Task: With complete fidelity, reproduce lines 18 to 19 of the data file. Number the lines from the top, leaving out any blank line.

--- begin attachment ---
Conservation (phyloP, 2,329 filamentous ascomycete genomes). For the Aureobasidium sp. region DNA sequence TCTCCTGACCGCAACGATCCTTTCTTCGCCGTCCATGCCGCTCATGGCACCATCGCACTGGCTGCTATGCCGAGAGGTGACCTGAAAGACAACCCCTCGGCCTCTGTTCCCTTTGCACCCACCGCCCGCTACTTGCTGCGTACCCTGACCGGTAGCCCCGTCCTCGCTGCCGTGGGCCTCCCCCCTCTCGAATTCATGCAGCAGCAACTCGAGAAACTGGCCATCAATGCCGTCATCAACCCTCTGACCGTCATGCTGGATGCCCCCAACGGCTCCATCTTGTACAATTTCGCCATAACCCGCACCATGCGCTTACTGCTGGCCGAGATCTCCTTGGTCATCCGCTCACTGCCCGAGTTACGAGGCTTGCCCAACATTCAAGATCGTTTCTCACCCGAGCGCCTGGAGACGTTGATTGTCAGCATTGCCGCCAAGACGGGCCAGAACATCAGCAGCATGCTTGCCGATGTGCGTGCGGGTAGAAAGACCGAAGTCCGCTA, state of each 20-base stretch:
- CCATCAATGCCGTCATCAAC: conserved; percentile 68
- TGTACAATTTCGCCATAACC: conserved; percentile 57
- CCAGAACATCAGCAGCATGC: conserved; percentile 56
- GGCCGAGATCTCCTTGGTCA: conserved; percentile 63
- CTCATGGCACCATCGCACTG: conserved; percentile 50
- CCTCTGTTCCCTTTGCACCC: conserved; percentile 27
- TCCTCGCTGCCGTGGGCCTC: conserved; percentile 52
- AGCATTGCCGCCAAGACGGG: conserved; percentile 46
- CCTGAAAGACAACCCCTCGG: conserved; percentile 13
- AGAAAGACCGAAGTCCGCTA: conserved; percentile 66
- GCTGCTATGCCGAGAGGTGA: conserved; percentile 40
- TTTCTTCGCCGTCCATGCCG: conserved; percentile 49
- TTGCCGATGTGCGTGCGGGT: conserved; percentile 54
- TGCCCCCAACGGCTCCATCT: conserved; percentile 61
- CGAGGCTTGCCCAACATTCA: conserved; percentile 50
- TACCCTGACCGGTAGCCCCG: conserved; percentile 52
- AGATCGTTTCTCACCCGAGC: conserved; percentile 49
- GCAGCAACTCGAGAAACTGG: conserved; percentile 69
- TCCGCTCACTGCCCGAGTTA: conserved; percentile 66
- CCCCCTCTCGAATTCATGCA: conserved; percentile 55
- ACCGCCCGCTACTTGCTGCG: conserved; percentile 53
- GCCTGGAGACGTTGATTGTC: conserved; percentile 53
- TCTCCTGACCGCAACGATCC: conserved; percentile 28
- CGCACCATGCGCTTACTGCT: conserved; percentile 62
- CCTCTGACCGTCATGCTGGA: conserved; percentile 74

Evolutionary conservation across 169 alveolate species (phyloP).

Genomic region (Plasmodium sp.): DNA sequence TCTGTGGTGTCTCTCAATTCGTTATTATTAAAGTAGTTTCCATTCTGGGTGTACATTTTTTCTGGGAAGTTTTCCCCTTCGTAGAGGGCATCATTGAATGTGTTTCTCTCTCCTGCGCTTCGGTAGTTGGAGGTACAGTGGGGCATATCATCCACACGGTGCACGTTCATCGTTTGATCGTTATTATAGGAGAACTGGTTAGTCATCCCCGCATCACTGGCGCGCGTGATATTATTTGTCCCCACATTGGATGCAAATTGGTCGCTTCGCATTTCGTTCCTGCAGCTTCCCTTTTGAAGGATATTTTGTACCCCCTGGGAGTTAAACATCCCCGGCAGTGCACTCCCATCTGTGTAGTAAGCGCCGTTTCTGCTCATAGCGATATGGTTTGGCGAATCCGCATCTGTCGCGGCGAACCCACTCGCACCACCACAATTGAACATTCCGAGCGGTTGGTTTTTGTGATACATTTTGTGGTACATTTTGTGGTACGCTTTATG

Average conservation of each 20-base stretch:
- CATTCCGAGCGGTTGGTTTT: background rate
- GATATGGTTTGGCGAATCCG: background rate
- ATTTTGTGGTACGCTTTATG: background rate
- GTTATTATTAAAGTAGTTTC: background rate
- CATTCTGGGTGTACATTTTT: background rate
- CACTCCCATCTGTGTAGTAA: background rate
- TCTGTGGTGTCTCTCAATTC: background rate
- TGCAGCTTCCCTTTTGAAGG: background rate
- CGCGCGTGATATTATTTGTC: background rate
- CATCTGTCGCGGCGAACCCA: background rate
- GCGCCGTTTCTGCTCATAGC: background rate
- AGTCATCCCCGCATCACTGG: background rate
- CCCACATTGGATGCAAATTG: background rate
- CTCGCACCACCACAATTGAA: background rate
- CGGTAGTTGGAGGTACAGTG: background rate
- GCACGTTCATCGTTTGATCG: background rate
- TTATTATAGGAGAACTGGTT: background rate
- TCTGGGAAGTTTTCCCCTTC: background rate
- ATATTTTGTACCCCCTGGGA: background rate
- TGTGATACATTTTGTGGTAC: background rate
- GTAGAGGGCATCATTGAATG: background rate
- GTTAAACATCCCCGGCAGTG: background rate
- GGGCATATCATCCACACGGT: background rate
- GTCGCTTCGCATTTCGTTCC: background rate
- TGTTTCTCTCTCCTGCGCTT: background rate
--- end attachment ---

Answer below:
- AGATCGTTTCTCACCCGAGC: conserved; percentile 49
- GCAGCAACTCGAGAAACTGG: conserved; percentile 69